A few days ago, I dragged my friend Tamaras along with me on a plant shopping excursion. Our destination: Wells Medina Nursery. (I say dragged because she’s not a plant freak and it was rather chilly. Wandering around a nursery in the cold isn’t her idea of fun, but she was willing to keep me company anyway.)
As we were discussing which route to take, she mentioned a back road that went through Lake Fenwick Park in Kent. She grew up around here and knows all the good spots. I’d never been there, so I just had to stop and check it out. The lake is on the east side of the road, but I was drawn to this primordial glen on the west.
The moss and fern covered trunks are fantastic!
I half expected to see some magical creature pop out from behind one of these trees…
… but this is actually a 12 hole, frisbee golf course. Seriously. Officially the sport is known as disc golf – there’s even a professional disc golf association! Metal baskets throughout 15 acres of woods serve as holes. (Sorry – no pictures of the baskets.)
We wanted to beat rush hour traffic so we didn’t stop for long. I’ll have to make time to go back soon. I can’t believe I’ve been driving around this 140 acre park for 25 years and never knew it existed!
Here’s the reason for the trip – the Midwinter Fire Dogwood on the right. I’d blogged earlier about how this plant was on my NEED list. Eventually, when I finish painting my house (I’m halfway through a year long plan), this shrub is going to be electric against the medium blue color I’ve picked out.
The little plant in the middle is Stachyurus chinensis ‘Magpie’. I’ve been searching for this plant for at least 12 years. (I’m so proud of myself for not screaming when I saw it!) It doesn’t look like much now but just wait ’til this baby grows up. It has green and white variegated leaves in summer and chains of chartreuse flowers in late winter. The skinny plant to the left is Edgeworthia Chrysantha; also known as Chinese Paper Bush. The buds will soon turn into yellow flowers that have a lemon-sugar fragrance. I’ve only recently noticed Edgeworthia for sale and until now, only in two gallon size or larger. The cost, and reports of border-line hardiness had made me hesitant. This one gallon was in my, willing-to-gamble price range.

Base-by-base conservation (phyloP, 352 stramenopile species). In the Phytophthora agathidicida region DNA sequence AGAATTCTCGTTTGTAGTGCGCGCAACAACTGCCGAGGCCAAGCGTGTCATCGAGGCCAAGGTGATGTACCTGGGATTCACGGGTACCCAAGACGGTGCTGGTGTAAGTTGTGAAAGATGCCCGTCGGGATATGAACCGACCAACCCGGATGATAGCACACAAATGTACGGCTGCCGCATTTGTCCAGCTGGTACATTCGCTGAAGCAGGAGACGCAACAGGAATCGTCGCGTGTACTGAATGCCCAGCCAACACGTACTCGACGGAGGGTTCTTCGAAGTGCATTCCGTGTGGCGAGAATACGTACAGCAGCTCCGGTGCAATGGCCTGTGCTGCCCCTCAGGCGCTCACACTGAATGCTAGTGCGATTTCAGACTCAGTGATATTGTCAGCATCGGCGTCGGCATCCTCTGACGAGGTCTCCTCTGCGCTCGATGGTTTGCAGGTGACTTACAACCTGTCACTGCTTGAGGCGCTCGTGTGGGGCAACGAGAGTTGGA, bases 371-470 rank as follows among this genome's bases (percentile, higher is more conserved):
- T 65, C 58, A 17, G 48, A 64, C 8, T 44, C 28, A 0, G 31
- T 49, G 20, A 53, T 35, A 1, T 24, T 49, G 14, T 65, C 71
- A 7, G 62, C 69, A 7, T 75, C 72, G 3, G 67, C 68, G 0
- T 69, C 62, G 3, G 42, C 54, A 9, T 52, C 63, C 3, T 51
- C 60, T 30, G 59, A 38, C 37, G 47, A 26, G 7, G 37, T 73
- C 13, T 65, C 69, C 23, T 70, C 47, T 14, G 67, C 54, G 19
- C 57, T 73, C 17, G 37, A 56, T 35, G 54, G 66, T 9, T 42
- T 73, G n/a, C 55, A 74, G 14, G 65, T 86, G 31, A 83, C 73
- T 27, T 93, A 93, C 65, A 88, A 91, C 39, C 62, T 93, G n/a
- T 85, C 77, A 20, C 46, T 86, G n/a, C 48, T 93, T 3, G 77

“How much”, you ask?
Oh, no! As a plant collector – what I find reasonable and what others (like my husband) find reasonable, may not be one and the same. I shall never reveal the cost of my addiction. (So, you’ll just have to call up the nursery and ask. Or better yet, go visit them and smell the plants in bloom. You won’t regret it … your wallet might, but you won’t.)
( I am not, nor have I ever been, employed by Wells Medina Nursery. I don’t know anyone affiliated with it either. It’s one of my favorite nurseries because it always seems to have something for the plant collector.)